Of course, this all but confirms what many of us have suspected all along. After all, once in a relationship, many people don't feel the same pressure they did while single to keep up appearances and watch their weight, as the researchers themselves posited. "When couples don't need to look attractive and slim to attract a partner, they may feel more comfortable in eating more, or eating more foods high in fat and sugar," the study's lead author Stephanie Schoeppe told New Scientist.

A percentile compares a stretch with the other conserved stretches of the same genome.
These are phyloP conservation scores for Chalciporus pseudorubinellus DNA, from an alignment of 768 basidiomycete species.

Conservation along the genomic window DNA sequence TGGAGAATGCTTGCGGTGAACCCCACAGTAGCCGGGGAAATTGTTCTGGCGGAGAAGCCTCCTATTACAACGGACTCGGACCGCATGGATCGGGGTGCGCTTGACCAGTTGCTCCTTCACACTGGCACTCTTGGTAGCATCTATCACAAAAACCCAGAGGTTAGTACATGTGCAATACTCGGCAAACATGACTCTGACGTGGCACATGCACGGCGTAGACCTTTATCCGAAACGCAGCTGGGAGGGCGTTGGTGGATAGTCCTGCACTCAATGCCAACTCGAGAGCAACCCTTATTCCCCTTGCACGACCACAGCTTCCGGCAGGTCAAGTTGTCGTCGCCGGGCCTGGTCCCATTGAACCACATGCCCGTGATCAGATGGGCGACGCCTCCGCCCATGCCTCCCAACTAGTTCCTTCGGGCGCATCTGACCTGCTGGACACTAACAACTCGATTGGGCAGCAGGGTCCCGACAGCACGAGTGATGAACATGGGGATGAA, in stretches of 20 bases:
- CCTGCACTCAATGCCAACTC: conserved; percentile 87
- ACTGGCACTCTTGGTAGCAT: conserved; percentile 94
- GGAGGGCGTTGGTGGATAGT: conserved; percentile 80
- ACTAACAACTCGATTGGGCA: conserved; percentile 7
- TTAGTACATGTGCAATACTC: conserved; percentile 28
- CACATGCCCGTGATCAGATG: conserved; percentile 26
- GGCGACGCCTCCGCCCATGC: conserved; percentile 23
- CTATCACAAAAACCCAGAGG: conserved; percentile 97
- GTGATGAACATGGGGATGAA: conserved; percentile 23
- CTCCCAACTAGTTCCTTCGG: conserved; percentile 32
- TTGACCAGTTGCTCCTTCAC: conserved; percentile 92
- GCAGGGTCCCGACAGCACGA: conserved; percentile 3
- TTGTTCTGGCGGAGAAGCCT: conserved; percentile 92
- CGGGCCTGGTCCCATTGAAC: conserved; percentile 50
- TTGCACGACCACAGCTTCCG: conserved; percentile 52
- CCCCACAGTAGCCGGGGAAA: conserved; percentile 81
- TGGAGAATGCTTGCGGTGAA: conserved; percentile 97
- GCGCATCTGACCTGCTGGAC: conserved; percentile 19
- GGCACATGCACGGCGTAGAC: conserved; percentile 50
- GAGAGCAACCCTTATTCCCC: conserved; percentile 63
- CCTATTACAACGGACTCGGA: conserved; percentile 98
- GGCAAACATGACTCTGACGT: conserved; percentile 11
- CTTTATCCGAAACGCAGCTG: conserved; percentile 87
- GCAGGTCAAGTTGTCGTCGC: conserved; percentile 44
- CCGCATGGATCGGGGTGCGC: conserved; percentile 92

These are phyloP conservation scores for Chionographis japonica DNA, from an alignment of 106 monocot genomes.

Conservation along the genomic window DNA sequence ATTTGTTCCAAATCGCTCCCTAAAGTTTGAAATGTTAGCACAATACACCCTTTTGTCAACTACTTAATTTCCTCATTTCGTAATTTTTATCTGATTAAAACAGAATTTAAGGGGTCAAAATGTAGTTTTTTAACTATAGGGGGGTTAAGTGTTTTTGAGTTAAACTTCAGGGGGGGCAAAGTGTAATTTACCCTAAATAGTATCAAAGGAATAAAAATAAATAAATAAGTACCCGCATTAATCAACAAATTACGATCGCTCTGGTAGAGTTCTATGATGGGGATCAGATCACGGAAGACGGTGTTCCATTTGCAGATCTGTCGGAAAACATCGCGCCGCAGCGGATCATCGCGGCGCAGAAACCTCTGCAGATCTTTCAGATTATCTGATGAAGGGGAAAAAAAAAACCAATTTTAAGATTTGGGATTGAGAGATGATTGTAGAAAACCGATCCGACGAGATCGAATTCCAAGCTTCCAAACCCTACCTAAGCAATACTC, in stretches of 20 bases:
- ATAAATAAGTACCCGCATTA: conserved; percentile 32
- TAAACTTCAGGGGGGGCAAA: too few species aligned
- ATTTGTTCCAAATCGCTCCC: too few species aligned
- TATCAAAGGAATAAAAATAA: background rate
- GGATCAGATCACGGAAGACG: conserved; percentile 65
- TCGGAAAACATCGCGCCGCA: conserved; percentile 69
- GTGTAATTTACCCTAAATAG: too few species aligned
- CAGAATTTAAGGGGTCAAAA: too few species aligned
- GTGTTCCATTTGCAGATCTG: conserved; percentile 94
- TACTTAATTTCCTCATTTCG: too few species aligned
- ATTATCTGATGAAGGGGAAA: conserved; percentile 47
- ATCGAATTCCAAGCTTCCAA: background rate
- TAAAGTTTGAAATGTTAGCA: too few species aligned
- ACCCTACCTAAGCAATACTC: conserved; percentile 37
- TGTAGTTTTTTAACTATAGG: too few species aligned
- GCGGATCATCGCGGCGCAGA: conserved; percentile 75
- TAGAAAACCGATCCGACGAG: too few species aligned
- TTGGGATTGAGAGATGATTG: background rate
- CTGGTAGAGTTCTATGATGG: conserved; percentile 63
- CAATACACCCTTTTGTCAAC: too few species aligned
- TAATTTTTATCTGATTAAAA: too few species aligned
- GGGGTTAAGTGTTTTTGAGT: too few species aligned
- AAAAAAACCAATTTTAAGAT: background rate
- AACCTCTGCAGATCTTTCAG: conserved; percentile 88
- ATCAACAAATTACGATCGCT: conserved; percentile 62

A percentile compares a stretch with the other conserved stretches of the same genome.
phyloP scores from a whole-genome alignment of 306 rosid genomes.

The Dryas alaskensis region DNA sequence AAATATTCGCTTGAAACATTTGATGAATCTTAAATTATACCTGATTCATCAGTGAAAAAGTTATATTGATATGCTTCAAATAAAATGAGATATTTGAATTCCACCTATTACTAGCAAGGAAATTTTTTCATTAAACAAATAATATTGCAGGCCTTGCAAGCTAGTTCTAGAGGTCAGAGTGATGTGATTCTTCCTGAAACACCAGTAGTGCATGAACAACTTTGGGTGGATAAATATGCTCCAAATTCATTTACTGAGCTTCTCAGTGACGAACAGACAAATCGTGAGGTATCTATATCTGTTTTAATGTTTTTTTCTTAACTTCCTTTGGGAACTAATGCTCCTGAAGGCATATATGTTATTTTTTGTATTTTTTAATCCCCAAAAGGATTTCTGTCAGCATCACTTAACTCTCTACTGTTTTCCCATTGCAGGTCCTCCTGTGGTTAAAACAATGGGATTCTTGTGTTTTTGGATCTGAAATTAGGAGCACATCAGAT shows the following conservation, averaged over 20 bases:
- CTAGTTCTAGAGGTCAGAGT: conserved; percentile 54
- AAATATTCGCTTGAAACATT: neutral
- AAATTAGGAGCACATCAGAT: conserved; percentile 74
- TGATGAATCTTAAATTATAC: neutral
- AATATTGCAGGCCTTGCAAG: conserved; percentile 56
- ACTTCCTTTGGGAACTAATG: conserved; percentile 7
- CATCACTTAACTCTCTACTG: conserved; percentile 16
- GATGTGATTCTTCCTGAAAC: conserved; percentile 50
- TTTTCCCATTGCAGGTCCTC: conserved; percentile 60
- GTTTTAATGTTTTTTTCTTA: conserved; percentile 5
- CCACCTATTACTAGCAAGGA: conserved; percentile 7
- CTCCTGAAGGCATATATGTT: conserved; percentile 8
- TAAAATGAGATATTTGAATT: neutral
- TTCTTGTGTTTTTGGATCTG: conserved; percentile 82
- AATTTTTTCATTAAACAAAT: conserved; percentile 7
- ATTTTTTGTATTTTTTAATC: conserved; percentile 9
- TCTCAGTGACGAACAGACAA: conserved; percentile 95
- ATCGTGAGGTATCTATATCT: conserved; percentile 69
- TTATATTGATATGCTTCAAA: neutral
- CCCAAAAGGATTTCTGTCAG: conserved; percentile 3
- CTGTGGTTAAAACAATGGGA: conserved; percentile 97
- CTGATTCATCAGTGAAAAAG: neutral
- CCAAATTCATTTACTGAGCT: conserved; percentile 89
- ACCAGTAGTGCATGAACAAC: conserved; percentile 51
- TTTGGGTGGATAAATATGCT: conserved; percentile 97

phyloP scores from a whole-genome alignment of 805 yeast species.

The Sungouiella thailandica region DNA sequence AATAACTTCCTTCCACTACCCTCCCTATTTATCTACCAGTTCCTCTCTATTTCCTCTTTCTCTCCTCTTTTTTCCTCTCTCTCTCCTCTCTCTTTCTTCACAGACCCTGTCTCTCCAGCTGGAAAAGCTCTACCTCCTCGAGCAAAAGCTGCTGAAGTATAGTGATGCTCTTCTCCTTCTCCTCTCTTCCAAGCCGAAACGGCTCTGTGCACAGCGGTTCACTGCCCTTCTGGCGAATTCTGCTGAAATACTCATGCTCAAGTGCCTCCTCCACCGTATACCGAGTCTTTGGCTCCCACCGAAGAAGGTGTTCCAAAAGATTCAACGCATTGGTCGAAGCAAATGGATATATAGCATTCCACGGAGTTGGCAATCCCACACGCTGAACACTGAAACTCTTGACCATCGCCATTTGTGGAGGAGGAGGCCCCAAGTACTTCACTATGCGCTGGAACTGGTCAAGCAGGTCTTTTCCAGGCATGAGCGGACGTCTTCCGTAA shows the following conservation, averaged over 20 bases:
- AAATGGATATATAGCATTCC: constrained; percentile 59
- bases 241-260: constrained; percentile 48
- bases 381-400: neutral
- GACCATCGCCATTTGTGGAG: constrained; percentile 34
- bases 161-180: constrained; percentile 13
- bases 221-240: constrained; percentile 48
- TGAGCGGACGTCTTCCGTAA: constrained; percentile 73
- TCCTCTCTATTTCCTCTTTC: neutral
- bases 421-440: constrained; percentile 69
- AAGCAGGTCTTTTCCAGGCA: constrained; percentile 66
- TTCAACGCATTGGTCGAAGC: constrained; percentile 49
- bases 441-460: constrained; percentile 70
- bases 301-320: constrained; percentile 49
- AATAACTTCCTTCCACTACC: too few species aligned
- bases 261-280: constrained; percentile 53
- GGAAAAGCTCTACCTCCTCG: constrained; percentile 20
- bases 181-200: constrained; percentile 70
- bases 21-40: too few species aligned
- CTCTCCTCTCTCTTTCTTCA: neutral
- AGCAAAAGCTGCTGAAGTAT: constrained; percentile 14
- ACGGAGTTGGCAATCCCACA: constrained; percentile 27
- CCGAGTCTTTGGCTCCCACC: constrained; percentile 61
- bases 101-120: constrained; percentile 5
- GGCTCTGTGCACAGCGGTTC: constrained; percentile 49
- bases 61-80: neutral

The researchers also considered the fact that people in relationships tend to eat larger portion sizes while dining in a family-style setting, versus when eating alone. "While they may include more healthy foods such as fruits and vegetables and less fast food, people often consume larger portion sizes and more calories in the company of others than they do alone, resulting in increased energy intake," reports the New Scientist. They also suggested that couples, especially those living together, feel encouraged to stay in and chill, often while drinking together -- both of which can quite easily lead to packing on a few pounds.